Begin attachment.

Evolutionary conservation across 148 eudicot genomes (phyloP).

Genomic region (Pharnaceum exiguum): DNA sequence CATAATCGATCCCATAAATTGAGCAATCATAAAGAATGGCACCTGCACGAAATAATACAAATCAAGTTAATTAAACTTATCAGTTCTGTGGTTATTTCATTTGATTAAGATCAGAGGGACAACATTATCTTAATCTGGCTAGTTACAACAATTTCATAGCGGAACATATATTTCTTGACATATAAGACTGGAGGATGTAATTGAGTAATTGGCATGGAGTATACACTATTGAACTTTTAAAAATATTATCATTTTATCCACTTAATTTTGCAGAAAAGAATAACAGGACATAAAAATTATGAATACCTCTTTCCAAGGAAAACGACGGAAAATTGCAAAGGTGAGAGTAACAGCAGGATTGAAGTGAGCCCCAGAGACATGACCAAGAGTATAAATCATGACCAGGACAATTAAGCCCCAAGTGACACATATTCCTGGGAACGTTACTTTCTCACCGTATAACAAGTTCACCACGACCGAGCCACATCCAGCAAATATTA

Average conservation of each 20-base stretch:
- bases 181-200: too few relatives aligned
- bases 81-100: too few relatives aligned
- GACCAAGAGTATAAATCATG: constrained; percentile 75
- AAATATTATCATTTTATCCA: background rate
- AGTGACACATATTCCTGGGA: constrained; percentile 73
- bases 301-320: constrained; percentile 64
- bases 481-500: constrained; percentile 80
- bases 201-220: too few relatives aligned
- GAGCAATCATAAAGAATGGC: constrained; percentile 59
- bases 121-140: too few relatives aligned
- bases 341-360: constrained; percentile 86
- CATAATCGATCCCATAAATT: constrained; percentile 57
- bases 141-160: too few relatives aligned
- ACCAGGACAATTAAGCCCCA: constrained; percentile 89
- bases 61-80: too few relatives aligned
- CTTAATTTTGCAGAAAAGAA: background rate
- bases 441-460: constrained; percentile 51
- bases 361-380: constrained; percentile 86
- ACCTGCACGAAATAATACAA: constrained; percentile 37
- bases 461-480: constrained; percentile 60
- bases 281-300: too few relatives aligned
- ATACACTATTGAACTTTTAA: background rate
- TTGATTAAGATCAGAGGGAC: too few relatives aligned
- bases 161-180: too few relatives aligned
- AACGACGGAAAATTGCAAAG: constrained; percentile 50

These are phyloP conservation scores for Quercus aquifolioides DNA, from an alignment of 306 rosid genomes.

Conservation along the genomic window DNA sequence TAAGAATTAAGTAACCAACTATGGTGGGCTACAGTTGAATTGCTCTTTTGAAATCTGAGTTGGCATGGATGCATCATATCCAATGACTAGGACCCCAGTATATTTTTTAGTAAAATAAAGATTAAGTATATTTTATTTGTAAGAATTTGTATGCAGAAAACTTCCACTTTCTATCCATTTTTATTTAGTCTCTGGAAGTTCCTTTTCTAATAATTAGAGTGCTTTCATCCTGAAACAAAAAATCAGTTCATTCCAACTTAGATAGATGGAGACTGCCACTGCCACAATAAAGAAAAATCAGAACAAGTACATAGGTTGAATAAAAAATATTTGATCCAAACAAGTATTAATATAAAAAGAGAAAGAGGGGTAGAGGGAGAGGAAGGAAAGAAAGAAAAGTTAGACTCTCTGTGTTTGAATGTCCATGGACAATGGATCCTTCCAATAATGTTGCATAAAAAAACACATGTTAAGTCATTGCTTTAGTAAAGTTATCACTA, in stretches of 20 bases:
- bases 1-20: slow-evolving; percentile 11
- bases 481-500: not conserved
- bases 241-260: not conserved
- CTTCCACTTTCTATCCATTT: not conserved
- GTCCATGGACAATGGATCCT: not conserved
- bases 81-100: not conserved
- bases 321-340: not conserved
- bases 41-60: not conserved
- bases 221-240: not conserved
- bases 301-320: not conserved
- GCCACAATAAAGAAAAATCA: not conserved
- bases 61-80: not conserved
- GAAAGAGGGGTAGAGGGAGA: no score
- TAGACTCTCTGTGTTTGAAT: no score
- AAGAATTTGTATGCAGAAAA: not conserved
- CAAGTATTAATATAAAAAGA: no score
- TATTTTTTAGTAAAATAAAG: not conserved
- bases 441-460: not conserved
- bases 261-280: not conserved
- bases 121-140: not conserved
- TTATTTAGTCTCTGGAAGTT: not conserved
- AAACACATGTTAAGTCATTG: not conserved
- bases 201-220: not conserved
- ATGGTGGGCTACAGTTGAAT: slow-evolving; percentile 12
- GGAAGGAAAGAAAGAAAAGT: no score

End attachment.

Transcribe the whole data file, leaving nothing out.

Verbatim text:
Evolutionary conservation across 148 eudicot genomes (phyloP).

Genomic region (Pharnaceum exiguum): DNA sequence CATAATCGATCCCATAAATTGAGCAATCATAAAGAATGGCACCTGCACGAAATAATACAAATCAAGTTAATTAAACTTATCAGTTCTGTGGTTATTTCATTTGATTAAGATCAGAGGGACAACATTATCTTAATCTGGCTAGTTACAACAATTTCATAGCGGAACATATATTTCTTGACATATAAGACTGGAGGATGTAATTGAGTAATTGGCATGGAGTATACACTATTGAACTTTTAAAAATATTATCATTTTATCCACTTAATTTTGCAGAAAAGAATAACAGGACATAAAAATTATGAATACCTCTTTCCAAGGAAAACGACGGAAAATTGCAAAGGTGAGAGTAACAGCAGGATTGAAGTGAGCCCCAGAGACATGACCAAGAGTATAAATCATGACCAGGACAATTAAGCCCCAAGTGACACATATTCCTGGGAACGTTACTTTCTCACCGTATAACAAGTTCACCACGACCGAGCCACATCCAGCAAATATTA

Average conservation of each 20-base stretch:
- bases 181-200: too few relatives aligned
- bases 81-100: too few relatives aligned
- GACCAAGAGTATAAATCATG: constrained; percentile 75
- AAATATTATCATTTTATCCA: background rate
- AGTGACACATATTCCTGGGA: constrained; percentile 73
- bases 301-320: constrained; percentile 64
- bases 481-500: constrained; percentile 80
- bases 201-220: too few relatives aligned
- GAGCAATCATAAAGAATGGC: constrained; percentile 59
- bases 121-140: too few relatives aligned
- bases 341-360: constrained; percentile 86
- CATAATCGATCCCATAAATT: constrained; percentile 57
- bases 141-160: too few relatives aligned
- ACCAGGACAATTAAGCCCCA: constrained; percentile 89
- bases 61-80: too few relatives aligned
- CTTAATTTTGCAGAAAAGAA: background rate
- bases 441-460: constrained; percentile 51
- bases 361-380: constrained; percentile 86
- ACCTGCACGAAATAATACAA: constrained; percentile 37
- bases 461-480: constrained; percentile 60
- bases 281-300: too few relatives aligned
- ATACACTATTGAACTTTTAA: background rate
- TTGATTAAGATCAGAGGGAC: too few relatives aligned
- bases 161-180: too few relatives aligned
- AACGACGGAAAATTGCAAAG: constrained; percentile 50

These are phyloP conservation scores for Quercus aquifolioides DNA, from an alignment of 306 rosid genomes.

Conservation along the genomic window DNA sequence TAAGAATTAAGTAACCAACTATGGTGGGCTACAGTTGAATTGCTCTTTTGAAATCTGAGTTGGCATGGATGCATCATATCCAATGACTAGGACCCCAGTATATTTTTTAGTAAAATAAAGATTAAGTATATTTTATTTGTAAGAATTTGTATGCAGAAAACTTCCACTTTCTATCCATTTTTATTTAGTCTCTGGAAGTTCCTTTTCTAATAATTAGAGTGCTTTCATCCTGAAACAAAAAATCAGTTCATTCCAACTTAGATAGATGGAGACTGCCACTGCCACAATAAAGAAAAATCAGAACAAGTACATAGGTTGAATAAAAAATATTTGATCCAAACAAGTATTAATATAAAAAGAGAAAGAGGGGTAGAGGGAGAGGAAGGAAAGAAAGAAAAGTTAGACTCTCTGTGTTTGAATGTCCATGGACAATGGATCCTTCCAATAATGTTGCATAAAAAAACACATGTTAAGTCATTGCTTTAGTAAAGTTATCACTA, in stretches of 20 bases:
- bases 1-20: slow-evolving; percentile 11
- bases 481-500: not conserved
- bases 241-260: not conserved
- CTTCCACTTTCTATCCATTT: not conserved
- GTCCATGGACAATGGATCCT: not conserved
- bases 81-100: not conserved
- bases 321-340: not conserved
- bases 41-60: not conserved
- bases 221-240: not conserved
- bases 301-320: not conserved
- GCCACAATAAAGAAAAATCA: not conserved
- bases 61-80: not conserved
- GAAAGAGGGGTAGAGGGAGA: no score
- TAGACTCTCTGTGTTTGAAT: no score
- AAGAATTTGTATGCAGAAAA: not conserved
- CAAGTATTAATATAAAAAGA: no score
- TATTTTTTAGTAAAATAAAG: not conserved
- bases 441-460: not conserved
- bases 261-280: not conserved
- bases 121-140: not conserved
- TTATTTAGTCTCTGGAAGTT: not conserved
- AAACACATGTTAAGTCATTG: not conserved
- bases 201-220: not conserved
- ATGGTGGGCTACAGTTGAAT: slow-evolving; percentile 12
- GGAAGGAAAGAAAGAAAAGT: no score